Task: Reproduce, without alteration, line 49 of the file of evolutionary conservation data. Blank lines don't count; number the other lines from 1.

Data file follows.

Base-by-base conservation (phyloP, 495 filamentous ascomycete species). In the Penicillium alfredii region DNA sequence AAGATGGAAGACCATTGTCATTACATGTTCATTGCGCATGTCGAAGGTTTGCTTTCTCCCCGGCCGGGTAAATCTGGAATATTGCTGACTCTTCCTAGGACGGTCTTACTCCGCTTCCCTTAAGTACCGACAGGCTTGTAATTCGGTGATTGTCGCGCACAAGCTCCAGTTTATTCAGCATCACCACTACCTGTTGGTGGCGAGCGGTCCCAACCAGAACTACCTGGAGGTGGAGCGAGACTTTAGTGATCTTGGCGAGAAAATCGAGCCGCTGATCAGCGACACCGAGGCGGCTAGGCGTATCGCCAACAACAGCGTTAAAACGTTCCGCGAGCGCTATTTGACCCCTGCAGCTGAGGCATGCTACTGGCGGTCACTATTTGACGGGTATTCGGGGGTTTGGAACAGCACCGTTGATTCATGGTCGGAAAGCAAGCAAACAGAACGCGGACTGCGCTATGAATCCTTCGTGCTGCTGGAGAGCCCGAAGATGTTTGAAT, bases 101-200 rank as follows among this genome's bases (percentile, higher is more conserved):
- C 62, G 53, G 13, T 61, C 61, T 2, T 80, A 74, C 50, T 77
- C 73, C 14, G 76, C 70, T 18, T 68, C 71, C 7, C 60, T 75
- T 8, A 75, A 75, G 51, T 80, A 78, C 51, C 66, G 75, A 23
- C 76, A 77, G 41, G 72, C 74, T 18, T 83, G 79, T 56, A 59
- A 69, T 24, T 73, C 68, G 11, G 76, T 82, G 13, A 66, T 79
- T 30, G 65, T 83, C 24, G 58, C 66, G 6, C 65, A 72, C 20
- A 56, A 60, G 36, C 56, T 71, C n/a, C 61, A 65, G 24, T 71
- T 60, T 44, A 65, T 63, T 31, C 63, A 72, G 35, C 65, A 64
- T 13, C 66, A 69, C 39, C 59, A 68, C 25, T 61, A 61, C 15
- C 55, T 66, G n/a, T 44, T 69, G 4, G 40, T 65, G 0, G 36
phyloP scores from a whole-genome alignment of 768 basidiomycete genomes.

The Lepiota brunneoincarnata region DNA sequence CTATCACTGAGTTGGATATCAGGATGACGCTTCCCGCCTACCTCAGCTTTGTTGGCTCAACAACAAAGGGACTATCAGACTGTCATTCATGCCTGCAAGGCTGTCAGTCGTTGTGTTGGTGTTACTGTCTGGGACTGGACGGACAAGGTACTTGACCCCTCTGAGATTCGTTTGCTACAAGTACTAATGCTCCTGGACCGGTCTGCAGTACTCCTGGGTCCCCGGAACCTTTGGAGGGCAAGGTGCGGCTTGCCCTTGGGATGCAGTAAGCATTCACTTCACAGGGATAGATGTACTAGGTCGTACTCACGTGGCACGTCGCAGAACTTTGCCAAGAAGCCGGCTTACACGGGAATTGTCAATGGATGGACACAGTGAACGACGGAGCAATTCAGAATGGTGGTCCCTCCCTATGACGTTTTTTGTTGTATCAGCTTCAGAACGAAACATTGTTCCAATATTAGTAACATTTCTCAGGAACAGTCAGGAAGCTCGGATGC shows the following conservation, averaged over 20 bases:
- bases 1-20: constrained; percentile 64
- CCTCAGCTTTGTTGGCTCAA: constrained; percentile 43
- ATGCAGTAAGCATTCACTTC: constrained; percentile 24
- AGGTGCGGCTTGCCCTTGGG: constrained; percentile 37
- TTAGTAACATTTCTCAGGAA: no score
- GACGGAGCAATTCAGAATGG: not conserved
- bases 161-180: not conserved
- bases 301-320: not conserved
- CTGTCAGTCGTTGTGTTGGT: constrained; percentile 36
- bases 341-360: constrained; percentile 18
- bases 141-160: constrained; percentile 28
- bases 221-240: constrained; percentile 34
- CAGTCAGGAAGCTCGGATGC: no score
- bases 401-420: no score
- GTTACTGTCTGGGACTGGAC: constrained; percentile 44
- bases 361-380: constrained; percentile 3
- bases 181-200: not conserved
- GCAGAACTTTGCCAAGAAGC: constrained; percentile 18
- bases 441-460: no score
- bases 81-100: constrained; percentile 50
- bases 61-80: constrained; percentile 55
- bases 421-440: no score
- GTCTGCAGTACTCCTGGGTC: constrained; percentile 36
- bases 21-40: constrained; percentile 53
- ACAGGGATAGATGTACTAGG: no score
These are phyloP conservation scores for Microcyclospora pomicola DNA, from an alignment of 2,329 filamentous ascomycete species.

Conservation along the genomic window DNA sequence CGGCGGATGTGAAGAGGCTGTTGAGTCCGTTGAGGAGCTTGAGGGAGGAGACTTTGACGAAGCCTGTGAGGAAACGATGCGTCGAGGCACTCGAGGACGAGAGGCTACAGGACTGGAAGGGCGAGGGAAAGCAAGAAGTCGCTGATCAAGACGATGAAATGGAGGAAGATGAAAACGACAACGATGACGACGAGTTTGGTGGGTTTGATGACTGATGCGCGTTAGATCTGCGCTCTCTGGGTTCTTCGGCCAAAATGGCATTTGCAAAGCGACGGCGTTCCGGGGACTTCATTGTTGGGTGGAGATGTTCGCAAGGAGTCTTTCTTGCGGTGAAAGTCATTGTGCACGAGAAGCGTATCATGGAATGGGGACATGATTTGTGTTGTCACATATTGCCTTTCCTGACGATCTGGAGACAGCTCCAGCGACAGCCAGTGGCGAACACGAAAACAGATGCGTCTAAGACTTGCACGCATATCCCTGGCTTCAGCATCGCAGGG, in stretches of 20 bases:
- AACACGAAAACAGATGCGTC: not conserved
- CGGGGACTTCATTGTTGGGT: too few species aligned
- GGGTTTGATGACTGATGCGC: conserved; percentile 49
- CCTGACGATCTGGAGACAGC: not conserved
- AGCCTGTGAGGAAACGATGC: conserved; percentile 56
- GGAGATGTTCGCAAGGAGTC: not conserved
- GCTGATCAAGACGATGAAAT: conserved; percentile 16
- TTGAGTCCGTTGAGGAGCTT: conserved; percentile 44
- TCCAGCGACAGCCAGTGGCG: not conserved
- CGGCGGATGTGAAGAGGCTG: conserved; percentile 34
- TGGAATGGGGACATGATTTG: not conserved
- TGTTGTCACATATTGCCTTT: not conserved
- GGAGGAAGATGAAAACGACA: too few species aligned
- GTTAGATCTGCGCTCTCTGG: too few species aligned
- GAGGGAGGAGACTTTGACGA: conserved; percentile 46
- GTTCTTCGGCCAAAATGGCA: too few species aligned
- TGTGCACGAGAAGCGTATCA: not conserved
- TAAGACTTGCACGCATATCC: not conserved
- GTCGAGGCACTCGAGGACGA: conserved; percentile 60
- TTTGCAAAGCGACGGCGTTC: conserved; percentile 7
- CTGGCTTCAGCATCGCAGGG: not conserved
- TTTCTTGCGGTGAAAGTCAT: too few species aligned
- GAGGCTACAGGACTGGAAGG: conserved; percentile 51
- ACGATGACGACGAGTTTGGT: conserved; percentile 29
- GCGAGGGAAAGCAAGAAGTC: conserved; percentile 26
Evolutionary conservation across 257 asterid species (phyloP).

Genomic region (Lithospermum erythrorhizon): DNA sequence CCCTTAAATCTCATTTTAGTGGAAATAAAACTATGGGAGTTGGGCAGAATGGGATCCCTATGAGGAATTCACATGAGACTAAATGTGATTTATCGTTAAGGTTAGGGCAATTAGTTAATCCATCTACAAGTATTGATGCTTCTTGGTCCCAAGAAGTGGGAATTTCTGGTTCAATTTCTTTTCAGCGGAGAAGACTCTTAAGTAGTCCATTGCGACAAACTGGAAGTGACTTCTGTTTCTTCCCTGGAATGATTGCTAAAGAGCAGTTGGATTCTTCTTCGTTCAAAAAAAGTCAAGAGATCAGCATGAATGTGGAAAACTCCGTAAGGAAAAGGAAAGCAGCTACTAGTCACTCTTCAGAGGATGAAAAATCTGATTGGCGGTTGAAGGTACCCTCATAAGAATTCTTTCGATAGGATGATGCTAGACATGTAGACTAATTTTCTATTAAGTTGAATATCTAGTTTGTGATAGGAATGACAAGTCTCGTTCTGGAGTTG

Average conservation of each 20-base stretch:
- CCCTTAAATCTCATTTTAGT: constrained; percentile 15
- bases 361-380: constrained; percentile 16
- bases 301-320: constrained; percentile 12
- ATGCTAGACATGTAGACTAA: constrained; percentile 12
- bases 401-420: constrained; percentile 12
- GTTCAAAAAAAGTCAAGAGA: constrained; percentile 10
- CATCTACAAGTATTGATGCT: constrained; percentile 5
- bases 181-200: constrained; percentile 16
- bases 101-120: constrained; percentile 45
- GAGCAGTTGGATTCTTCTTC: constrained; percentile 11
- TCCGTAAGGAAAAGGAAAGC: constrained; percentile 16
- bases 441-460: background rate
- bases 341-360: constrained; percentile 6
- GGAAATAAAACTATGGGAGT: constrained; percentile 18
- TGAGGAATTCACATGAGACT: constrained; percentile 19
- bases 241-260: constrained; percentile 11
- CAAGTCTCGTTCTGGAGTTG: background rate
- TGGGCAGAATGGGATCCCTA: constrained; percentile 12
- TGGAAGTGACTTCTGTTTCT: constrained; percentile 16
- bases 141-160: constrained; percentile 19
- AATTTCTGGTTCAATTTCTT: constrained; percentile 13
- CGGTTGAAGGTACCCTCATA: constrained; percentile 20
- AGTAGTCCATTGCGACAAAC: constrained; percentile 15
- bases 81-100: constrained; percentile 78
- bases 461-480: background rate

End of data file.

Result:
- TCCAGCGACAGCCAGTGGCG: not conserved